With the employment market continuing to tighten, many companies are re-examining the differences between active and passive job seekers.
An active job seeker is motivated to find a new job and actively searches for job opportunities. Passive job seekers are individuals who are currently employed and willing to learn about new career opportunities.
Our December 2016 survey of 940 active and 507 passive job seekers revealed some key differences in the perceptions, preferences and behaviors of active versus passive job seekers. These findings are revealed in our most recent infographic, The Key Differences Between Active and Passive Job Seekers.
Active job seekers consider a lack of recognition and praise during the hiring process to be a key turnoff. Today’s active job seekers, dominated by millennials who comprise the largest generation in the U.S.—are motivated to make a change and are looking for an opportunity that affords them more interesting and challenging work and a better career opportunity. An overwhelming majority of millennials (81%) rate receiving recognition and praise during the pre-hire phase as being Very Important or Important, compared to Gen X (55%), boomers (39%), and Gen Z job seekers (31%). Key Takeaway: Reevaluate your pre-hire candidate experience to maximize engagement from much-sought-after millennials.
Active job seekers are ready to be engaged. Nearly three-quarters (73%) of active job seekers have recently updated their LinkedIn profile. They expect a mobile-friendly experience (84%) and believe that social interaction with employees is important (77%) in the hiring process. Key takeaway: Make sure that your employment brand is updated and that it reflects your company’s unique culture and employment value proposition, and create opportunities for candidates to engage with employees early in the hiring process.
Passive job seekers report higher acceptance rates for a new position and are far less influenced by online ratings. Only 26% of active job seekers report accepting a job offer in their most recent recruitment experience compared to 65% of passive job seekers. Our survey also indicates that passive job seekers are far less concerned than active job seekers about ratings (such as those from online sources) about the company and its CEO in formulating their decision to accept a job. Key takeaway: Don't rule out passive candidates for hard-to-fill roles.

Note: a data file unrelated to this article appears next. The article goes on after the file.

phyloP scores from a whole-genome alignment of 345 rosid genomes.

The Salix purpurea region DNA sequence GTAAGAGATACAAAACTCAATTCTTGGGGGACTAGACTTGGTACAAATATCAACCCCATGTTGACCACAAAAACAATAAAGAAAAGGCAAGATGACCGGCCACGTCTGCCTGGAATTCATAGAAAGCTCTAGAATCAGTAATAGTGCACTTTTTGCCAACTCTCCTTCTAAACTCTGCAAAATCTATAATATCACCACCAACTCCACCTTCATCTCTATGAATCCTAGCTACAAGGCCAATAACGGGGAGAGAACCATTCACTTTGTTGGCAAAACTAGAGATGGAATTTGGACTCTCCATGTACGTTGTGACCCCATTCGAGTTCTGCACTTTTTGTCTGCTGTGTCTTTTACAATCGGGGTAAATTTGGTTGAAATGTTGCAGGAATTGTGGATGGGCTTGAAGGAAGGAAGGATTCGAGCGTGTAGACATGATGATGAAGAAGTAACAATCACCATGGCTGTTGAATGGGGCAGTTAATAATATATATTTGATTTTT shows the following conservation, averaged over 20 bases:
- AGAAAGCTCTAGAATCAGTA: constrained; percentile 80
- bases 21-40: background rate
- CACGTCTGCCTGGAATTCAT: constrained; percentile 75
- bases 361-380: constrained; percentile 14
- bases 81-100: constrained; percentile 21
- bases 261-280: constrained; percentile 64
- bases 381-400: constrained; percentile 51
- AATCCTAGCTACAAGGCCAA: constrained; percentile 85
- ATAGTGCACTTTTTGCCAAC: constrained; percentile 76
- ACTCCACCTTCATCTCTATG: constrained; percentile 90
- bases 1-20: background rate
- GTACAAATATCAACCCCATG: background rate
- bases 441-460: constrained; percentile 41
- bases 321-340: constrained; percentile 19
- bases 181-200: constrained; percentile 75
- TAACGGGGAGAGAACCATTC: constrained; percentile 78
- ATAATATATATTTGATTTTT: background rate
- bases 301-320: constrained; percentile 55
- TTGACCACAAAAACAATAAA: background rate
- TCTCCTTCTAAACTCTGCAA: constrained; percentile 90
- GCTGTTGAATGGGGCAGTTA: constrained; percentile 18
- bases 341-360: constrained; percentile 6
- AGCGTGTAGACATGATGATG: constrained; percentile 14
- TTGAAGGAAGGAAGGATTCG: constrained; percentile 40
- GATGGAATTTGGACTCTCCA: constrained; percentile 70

Passive job seekers are less comfortable than active job seekers with non-traditional interviews, but less frustrated by the recruitment process. Only 31% of passive job seekers (versus 71 % of active job seekers) expect a video interview. However, passive job seekers find the hiring process to be considerably less frustrating than active job seekers, with only 7% to 11% reporting high levels of frustration with background checks, interviews and assessments compared to 30% to 38% of active job seekers who found these basic recruitment steps to be either Extremely Frustrating or Very Frustrating. In addition, our survey found that passive job seekers were far less likely (14%) to report that a job with a younger manager, despite his/her years of experience would influence their decision to take a job offer compared with a majority (56%) of active job seekers who indicated that this would influence their offer acceptance decision. Key takeaway: Reevaluate your recruitment process, especially the interview process, to consider the needs of both active and passive job seekers.
Stay tuned. We’ll release additional insights in the second part of our 2017 Trendicators Report in early March, highlighting what you need to know about key demographic differences between today’s job seekers.